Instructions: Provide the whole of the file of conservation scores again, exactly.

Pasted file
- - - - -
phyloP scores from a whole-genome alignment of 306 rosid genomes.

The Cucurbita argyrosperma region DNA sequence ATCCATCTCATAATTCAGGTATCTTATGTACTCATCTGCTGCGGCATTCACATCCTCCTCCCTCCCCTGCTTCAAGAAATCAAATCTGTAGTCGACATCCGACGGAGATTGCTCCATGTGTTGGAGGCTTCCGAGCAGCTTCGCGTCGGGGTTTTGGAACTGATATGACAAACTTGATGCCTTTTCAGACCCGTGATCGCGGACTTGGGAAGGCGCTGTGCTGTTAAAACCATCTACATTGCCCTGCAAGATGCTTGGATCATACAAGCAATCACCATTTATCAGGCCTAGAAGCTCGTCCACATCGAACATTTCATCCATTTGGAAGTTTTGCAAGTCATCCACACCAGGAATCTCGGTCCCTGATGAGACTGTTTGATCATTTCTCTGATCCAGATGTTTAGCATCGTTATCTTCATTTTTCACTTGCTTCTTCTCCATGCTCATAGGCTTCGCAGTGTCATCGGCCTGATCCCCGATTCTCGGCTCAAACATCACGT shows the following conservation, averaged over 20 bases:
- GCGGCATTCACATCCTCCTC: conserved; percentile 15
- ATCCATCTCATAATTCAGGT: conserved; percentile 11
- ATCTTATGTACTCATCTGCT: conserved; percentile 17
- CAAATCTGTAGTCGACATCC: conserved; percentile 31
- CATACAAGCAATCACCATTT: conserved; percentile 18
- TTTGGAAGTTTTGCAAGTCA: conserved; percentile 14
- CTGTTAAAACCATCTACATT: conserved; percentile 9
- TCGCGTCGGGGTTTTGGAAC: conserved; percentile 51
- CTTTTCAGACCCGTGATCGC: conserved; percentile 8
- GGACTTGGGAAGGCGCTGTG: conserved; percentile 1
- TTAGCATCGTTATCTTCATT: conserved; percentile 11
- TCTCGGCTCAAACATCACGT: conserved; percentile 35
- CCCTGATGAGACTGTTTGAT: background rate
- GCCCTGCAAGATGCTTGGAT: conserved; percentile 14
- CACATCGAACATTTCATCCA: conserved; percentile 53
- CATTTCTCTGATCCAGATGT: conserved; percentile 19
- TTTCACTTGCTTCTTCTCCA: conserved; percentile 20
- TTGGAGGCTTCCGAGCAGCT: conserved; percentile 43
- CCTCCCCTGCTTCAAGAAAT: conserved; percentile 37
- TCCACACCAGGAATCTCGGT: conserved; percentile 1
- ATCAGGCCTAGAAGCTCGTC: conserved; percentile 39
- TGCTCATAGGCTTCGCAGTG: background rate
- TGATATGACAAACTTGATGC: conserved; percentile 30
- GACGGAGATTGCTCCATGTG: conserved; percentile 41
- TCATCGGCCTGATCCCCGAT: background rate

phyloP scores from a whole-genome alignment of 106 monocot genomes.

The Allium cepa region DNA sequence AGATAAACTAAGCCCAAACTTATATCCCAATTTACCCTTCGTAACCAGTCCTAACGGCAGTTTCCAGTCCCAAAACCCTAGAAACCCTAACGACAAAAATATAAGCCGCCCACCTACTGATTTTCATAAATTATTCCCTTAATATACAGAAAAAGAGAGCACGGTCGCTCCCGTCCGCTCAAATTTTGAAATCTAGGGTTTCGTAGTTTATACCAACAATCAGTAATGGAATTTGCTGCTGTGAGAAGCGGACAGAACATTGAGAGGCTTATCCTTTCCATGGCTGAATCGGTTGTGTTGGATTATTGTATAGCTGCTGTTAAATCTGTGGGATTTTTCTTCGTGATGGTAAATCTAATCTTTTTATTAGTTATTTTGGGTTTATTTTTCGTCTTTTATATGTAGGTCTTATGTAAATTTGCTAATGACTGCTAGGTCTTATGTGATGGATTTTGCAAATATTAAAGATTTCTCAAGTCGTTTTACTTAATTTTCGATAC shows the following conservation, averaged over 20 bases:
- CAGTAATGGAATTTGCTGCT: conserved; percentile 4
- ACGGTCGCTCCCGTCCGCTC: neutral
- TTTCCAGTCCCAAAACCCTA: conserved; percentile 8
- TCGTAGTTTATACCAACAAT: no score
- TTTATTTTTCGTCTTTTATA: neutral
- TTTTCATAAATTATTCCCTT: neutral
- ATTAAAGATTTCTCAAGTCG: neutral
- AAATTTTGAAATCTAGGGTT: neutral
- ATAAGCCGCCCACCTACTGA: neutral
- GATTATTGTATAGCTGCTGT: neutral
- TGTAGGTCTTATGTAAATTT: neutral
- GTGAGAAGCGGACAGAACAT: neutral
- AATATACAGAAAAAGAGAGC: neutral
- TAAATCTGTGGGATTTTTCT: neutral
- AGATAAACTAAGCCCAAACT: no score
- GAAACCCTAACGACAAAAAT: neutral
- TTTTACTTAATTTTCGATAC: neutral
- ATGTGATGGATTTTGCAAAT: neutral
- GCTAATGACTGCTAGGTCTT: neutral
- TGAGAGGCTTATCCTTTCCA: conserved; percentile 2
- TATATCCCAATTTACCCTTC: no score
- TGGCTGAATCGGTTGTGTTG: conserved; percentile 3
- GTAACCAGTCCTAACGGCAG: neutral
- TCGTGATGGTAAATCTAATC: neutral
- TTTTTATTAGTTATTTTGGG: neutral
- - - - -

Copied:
phyloP scores from a whole-genome alignment of 306 rosid genomes.

The Cucurbita argyrosperma region DNA sequence ATCCATCTCATAATTCAGGTATCTTATGTACTCATCTGCTGCGGCATTCACATCCTCCTCCCTCCCCTGCTTCAAGAAATCAAATCTGTAGTCGACATCCGACGGAGATTGCTCCATGTGTTGGAGGCTTCCGAGCAGCTTCGCGTCGGGGTTTTGGAACTGATATGACAAACTTGATGCCTTTTCAGACCCGTGATCGCGGACTTGGGAAGGCGCTGTGCTGTTAAAACCATCTACATTGCCCTGCAAGATGCTTGGATCATACAAGCAATCACCATTTATCAGGCCTAGAAGCTCGTCCACATCGAACATTTCATCCATTTGGAAGTTTTGCAAGTCATCCACACCAGGAATCTCGGTCCCTGATGAGACTGTTTGATCATTTCTCTGATCCAGATGTTTAGCATCGTTATCTTCATTTTTCACTTGCTTCTTCTCCATGCTCATAGGCTTCGCAGTGTCATCGGCCTGATCCCCGATTCTCGGCTCAAACATCACGT shows the following conservation, averaged over 20 bases:
- GCGGCATTCACATCCTCCTC: conserved; percentile 15
- ATCCATCTCATAATTCAGGT: conserved; percentile 11
- ATCTTATGTACTCATCTGCT: conserved; percentile 17
- CAAATCTGTAGTCGACATCC: conserved; percentile 31
- CATACAAGCAATCACCATTT: conserved; percentile 18
- TTTGGAAGTTTTGCAAGTCA: conserved; percentile 14
- CTGTTAAAACCATCTACATT: conserved; percentile 9
- TCGCGTCGGGGTTTTGGAAC: conserved; percentile 51
- CTTTTCAGACCCGTGATCGC: conserved; percentile 8
- GGACTTGGGAAGGCGCTGTG: conserved; percentile 1
- TTAGCATCGTTATCTTCATT: conserved; percentile 11
- TCTCGGCTCAAACATCACGT: conserved; percentile 35
- CCCTGATGAGACTGTTTGAT: background rate
- GCCCTGCAAGATGCTTGGAT: conserved; percentile 14
- CACATCGAACATTTCATCCA: conserved; percentile 53
- CATTTCTCTGATCCAGATGT: conserved; percentile 19
- TTTCACTTGCTTCTTCTCCA: conserved; percentile 20
- TTGGAGGCTTCCGAGCAGCT: conserved; percentile 43
- CCTCCCCTGCTTCAAGAAAT: conserved; percentile 37
- TCCACACCAGGAATCTCGGT: conserved; percentile 1
- ATCAGGCCTAGAAGCTCGTC: conserved; percentile 39
- TGCTCATAGGCTTCGCAGTG: background rate
- TGATATGACAAACTTGATGC: conserved; percentile 30
- GACGGAGATTGCTCCATGTG: conserved; percentile 41
- TCATCGGCCTGATCCCCGAT: background rate

phyloP scores from a whole-genome alignment of 106 monocot genomes.

The Allium cepa region DNA sequence AGATAAACTAAGCCCAAACTTATATCCCAATTTACCCTTCGTAACCAGTCCTAACGGCAGTTTCCAGTCCCAAAACCCTAGAAACCCTAACGACAAAAATATAAGCCGCCCACCTACTGATTTTCATAAATTATTCCCTTAATATACAGAAAAAGAGAGCACGGTCGCTCCCGTCCGCTCAAATTTTGAAATCTAGGGTTTCGTAGTTTATACCAACAATCAGTAATGGAATTTGCTGCTGTGAGAAGCGGACAGAACATTGAGAGGCTTATCCTTTCCATGGCTGAATCGGTTGTGTTGGATTATTGTATAGCTGCTGTTAAATCTGTGGGATTTTTCTTCGTGATGGTAAATCTAATCTTTTTATTAGTTATTTTGGGTTTATTTTTCGTCTTTTATATGTAGGTCTTATGTAAATTTGCTAATGACTGCTAGGTCTTATGTGATGGATTTTGCAAATATTAAAGATTTCTCAAGTCGTTTTACTTAATTTTCGATAC shows the following conservation, averaged over 20 bases:
- CAGTAATGGAATTTGCTGCT: conserved; percentile 4
- ACGGTCGCTCCCGTCCGCTC: neutral
- TTTCCAGTCCCAAAACCCTA: conserved; percentile 8
- TCGTAGTTTATACCAACAAT: no score
- TTTATTTTTCGTCTTTTATA: neutral
- TTTTCATAAATTATTCCCTT: neutral
- ATTAAAGATTTCTCAAGTCG: neutral
- AAATTTTGAAATCTAGGGTT: neutral
- ATAAGCCGCCCACCTACTGA: neutral
- GATTATTGTATAGCTGCTGT: neutral
- TGTAGGTCTTATGTAAATTT: neutral
- GTGAGAAGCGGACAGAACAT: neutral
- AATATACAGAAAAAGAGAGC: neutral
- TAAATCTGTGGGATTTTTCT: neutral
- AGATAAACTAAGCCCAAACT: no score
- GAAACCCTAACGACAAAAAT: neutral
- TTTTACTTAATTTTCGATAC: neutral
- ATGTGATGGATTTTGCAAAT: neutral
- GCTAATGACTGCTAGGTCTT: neutral
- TGAGAGGCTTATCCTTTCCA: conserved; percentile 2
- TATATCCCAATTTACCCTTC: no score
- TGGCTGAATCGGTTGTGTTG: conserved; percentile 3
- GTAACCAGTCCTAACGGCAG: neutral
- TCGTGATGGTAAATCTAATC: neutral
- TTTTTATTAGTTATTTTGGG: neutral